Rakuten, The Japanese Tech Giant, Plans To Launch a Proprietary AI Model
The CEO of Japan’s Rakuten told CNBC that the company plans to release its own proprietary AI language model. Mikitani claims that Rakuten’s abundance of “very unique” data for training its large language model (LLM) is due to the company’s involvement in a wide range of industries, including banking, e-commerce, and telecommunications.
CEO Hiroshi “Mickey” Mikitani said, “Rakuten, a Japanese e-commerce and fintech behemoth with a wide range of operations, will soon unveil its own AI language model (LLM).”
The CEO, Mikitani, said Monday in an interview with CNBC that “the firm intends to build its LLM with the use of the large and “very unique” data collected from its several divisions, including banking, e-commerce, and telecoms.”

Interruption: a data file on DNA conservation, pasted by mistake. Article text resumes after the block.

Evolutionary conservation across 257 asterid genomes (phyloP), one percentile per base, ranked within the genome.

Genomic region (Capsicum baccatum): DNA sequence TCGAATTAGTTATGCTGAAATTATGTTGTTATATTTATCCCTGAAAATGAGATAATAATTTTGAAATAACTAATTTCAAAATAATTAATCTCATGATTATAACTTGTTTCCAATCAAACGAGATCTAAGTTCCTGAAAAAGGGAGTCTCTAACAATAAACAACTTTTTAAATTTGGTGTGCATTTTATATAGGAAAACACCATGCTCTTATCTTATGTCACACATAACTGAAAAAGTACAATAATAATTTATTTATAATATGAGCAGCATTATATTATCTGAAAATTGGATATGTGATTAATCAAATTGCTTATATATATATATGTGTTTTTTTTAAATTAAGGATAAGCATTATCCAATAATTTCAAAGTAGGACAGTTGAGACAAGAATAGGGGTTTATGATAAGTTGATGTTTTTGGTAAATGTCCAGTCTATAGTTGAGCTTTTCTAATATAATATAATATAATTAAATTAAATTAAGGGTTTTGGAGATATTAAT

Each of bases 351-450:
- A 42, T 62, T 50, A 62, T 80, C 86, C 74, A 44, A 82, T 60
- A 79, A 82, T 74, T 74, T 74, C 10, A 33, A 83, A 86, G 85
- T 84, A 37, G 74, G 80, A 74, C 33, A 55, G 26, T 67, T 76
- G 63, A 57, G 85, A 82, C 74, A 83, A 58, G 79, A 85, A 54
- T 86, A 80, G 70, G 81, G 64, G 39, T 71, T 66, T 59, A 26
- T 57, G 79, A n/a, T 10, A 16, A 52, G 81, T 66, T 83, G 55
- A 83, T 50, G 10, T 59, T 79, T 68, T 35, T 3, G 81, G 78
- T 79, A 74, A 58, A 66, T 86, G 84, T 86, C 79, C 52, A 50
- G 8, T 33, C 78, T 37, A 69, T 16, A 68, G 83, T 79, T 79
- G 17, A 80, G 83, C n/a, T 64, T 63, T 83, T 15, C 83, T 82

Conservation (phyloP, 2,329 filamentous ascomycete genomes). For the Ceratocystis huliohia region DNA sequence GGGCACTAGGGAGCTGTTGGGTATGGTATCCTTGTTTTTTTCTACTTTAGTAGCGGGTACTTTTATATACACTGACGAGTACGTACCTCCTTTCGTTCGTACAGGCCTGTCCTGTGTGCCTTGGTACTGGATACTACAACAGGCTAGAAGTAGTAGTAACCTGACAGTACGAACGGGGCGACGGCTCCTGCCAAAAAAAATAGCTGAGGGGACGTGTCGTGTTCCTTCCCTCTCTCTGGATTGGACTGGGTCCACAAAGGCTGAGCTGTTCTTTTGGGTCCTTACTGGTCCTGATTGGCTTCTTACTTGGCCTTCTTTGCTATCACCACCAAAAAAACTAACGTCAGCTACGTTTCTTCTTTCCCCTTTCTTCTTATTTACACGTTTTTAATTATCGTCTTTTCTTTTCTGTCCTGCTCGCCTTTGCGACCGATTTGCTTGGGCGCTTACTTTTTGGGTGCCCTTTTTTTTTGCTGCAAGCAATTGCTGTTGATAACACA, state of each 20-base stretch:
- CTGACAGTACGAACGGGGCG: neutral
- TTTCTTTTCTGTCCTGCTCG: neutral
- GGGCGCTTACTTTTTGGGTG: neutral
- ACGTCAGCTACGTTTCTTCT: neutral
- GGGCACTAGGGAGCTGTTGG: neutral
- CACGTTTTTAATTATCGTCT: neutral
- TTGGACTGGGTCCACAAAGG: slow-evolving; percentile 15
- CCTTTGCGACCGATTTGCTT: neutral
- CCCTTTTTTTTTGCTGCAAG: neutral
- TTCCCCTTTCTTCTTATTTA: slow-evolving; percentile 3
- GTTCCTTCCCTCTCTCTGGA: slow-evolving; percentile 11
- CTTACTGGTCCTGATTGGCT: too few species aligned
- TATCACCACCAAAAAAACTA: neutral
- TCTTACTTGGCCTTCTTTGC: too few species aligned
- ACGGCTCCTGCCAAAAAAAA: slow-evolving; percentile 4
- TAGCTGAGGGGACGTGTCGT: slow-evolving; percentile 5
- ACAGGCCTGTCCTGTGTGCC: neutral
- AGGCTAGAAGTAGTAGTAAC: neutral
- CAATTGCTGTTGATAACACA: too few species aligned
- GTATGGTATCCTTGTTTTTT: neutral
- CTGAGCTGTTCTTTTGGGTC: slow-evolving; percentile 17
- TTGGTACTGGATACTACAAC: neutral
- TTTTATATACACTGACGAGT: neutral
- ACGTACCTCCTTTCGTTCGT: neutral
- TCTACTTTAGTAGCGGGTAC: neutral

Rakuten is in a good position to train its LLM thanks to the unique dataset, Mikitani said. An initial internal emphasis is anticipated to increase operational efficiency and marketing by 20% with the help of the big language model. In contrast, Rakuten plans to follow in the footsteps of other digital behemoths like Microsoft and Amazon by making its AI model available to external enterprises.
The chief executive officer stated that the firm plans to move swiftly in the artificial intelligence space and that an announcement concerning the big language model is expected within the next few months. Although Rakuten has not yet announced a precise launch date, a representative has stated that the company is aggressively trying to improve its AI skills.
According to Mikitani, Japanese companies have lagged behind their American and Chinese competitors when it comes to building huge language models. The Japanese IT giants NTT and SoftBank, he said, still have a shot at catching up. Specifically, SoftBank’s telecoms division has operationalized its generative AI computing platform, while NTT is planning to release its proprietary LLM in March.
Rakuten will experience “huge profitable growth“, according to Mikitani, who sees the AI drive as a strategic move. Furthermore, he brought attention to the fact that Japanese companies could have a leg up in the AI industry compared to their American and Chinese competitors if they develop LLMs that are unique to the Japanese language.